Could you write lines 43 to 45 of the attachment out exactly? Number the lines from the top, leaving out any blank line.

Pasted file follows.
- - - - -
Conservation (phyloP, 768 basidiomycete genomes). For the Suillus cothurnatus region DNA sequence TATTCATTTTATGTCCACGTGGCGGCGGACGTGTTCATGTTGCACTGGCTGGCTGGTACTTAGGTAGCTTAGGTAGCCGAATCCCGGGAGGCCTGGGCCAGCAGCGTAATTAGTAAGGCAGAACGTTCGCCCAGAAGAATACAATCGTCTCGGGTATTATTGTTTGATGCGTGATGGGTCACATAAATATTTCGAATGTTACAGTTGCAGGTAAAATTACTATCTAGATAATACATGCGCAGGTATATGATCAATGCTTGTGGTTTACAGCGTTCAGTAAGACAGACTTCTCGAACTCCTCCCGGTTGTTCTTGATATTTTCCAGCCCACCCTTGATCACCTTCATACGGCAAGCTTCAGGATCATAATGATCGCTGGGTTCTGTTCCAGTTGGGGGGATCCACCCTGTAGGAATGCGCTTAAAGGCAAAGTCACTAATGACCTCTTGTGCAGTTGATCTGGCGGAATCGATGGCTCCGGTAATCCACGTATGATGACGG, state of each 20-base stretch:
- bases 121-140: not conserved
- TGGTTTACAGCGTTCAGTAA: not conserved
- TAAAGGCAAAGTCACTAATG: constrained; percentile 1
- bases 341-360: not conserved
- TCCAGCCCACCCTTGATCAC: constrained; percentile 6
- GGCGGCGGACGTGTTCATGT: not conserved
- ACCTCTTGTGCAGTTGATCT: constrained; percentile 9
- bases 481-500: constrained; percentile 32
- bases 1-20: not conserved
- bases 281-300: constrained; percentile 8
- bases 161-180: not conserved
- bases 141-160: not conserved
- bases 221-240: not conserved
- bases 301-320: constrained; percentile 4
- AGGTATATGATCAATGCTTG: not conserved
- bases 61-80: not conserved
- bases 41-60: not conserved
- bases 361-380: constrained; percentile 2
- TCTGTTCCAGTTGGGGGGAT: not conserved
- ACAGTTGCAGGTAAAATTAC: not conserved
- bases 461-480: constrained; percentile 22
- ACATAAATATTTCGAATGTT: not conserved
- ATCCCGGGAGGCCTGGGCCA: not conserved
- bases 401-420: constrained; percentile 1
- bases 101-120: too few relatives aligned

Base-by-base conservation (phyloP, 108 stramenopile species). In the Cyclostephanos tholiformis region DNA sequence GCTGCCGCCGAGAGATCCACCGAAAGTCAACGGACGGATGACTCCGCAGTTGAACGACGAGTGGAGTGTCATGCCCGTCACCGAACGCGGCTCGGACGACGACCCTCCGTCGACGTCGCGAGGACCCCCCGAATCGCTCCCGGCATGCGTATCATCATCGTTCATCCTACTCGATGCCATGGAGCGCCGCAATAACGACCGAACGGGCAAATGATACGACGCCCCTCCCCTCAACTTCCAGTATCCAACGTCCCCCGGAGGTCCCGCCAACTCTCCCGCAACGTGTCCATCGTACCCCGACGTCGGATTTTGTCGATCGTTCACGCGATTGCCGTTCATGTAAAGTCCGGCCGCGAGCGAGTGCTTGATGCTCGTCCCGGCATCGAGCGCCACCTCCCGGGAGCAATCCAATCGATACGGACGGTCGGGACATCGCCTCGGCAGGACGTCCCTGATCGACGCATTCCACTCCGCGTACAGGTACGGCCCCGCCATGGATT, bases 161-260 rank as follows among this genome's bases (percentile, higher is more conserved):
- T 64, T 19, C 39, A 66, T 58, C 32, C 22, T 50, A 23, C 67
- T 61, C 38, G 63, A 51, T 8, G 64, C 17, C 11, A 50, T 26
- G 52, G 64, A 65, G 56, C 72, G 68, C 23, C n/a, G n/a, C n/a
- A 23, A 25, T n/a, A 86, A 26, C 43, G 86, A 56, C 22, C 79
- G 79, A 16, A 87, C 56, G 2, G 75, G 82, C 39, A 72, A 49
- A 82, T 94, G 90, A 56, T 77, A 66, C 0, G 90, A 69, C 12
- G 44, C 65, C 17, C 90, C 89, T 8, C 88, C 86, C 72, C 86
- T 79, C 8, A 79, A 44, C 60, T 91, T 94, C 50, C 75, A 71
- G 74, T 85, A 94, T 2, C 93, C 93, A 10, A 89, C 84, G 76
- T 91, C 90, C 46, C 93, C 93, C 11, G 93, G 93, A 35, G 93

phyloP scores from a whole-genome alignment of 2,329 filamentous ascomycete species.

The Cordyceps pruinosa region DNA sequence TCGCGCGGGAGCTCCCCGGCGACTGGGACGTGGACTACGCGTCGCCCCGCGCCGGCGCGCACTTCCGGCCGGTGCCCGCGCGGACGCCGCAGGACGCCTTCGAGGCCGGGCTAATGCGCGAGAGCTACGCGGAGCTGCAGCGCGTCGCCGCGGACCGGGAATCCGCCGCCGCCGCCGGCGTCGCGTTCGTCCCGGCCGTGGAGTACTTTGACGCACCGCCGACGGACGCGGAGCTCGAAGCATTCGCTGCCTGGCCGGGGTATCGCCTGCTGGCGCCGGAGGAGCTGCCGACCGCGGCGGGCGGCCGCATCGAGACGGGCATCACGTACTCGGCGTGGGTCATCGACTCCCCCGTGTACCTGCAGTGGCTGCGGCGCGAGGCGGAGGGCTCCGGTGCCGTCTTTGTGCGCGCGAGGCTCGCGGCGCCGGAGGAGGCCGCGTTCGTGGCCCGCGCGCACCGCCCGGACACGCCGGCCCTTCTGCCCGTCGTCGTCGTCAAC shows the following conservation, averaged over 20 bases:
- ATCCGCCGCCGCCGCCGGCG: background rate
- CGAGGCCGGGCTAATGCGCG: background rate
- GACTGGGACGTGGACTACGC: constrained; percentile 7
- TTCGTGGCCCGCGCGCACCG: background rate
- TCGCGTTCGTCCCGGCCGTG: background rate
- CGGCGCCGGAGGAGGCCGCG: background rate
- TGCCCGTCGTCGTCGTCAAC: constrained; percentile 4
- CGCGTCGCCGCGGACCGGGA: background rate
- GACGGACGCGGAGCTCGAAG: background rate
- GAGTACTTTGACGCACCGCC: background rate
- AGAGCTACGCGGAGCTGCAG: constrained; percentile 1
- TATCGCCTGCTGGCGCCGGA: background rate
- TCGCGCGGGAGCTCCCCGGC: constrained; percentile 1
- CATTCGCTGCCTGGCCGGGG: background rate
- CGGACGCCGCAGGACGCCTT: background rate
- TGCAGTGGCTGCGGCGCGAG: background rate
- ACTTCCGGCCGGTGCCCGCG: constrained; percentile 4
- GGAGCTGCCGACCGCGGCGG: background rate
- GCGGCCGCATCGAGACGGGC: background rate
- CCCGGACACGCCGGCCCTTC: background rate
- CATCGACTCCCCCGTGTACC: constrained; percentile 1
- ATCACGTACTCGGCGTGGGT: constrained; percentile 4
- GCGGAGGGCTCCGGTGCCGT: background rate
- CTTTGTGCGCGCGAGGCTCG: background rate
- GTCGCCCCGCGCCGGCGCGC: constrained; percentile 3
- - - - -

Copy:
- TTCGTGGCCCGCGCGCACCG: background rate
- TCGCGTTCGTCCCGGCCGTG: background rate
- CGGCGCCGGAGGAGGCCGCG: background rate